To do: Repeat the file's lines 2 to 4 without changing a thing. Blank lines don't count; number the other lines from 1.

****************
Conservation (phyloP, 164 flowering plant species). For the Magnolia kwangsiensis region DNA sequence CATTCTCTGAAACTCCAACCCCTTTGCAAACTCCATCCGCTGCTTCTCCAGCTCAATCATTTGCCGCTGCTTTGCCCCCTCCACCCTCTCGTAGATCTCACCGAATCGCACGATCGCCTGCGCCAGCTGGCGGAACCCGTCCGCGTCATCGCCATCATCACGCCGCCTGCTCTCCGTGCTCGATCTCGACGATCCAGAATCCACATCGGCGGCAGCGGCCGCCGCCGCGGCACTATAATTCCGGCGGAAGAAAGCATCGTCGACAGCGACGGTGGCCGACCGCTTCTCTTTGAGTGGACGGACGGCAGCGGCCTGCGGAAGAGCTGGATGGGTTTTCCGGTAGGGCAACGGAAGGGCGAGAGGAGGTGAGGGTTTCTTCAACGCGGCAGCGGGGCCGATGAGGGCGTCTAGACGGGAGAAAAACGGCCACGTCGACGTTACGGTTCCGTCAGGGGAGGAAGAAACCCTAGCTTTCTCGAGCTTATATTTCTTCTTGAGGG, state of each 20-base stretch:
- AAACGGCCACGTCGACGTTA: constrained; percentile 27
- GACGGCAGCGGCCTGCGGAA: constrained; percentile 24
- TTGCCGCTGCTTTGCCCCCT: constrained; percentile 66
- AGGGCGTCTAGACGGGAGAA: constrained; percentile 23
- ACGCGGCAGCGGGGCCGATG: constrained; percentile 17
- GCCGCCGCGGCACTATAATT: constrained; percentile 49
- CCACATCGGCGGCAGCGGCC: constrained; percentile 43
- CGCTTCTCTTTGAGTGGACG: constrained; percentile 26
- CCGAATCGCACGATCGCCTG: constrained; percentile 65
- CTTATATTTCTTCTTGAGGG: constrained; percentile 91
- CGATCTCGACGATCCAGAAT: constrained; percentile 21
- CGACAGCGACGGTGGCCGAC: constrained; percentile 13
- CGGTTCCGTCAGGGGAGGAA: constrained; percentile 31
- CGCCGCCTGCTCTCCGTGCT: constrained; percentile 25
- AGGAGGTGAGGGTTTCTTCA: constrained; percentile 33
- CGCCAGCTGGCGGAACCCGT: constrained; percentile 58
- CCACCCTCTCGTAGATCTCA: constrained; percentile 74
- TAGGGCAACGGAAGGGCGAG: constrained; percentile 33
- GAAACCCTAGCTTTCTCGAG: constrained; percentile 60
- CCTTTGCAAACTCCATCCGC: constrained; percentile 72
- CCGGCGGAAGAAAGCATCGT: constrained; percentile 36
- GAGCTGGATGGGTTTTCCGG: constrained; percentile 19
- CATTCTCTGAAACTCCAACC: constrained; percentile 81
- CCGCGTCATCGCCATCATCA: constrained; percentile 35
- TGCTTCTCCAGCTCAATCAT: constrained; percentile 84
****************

- AAACGGCCACGTCGACGTTA: constrained; percentile 27
- GACGGCAGCGGCCTGCGGAA: constrained; percentile 24
- TTGCCGCTGCTTTGCCCCCT: constrained; percentile 66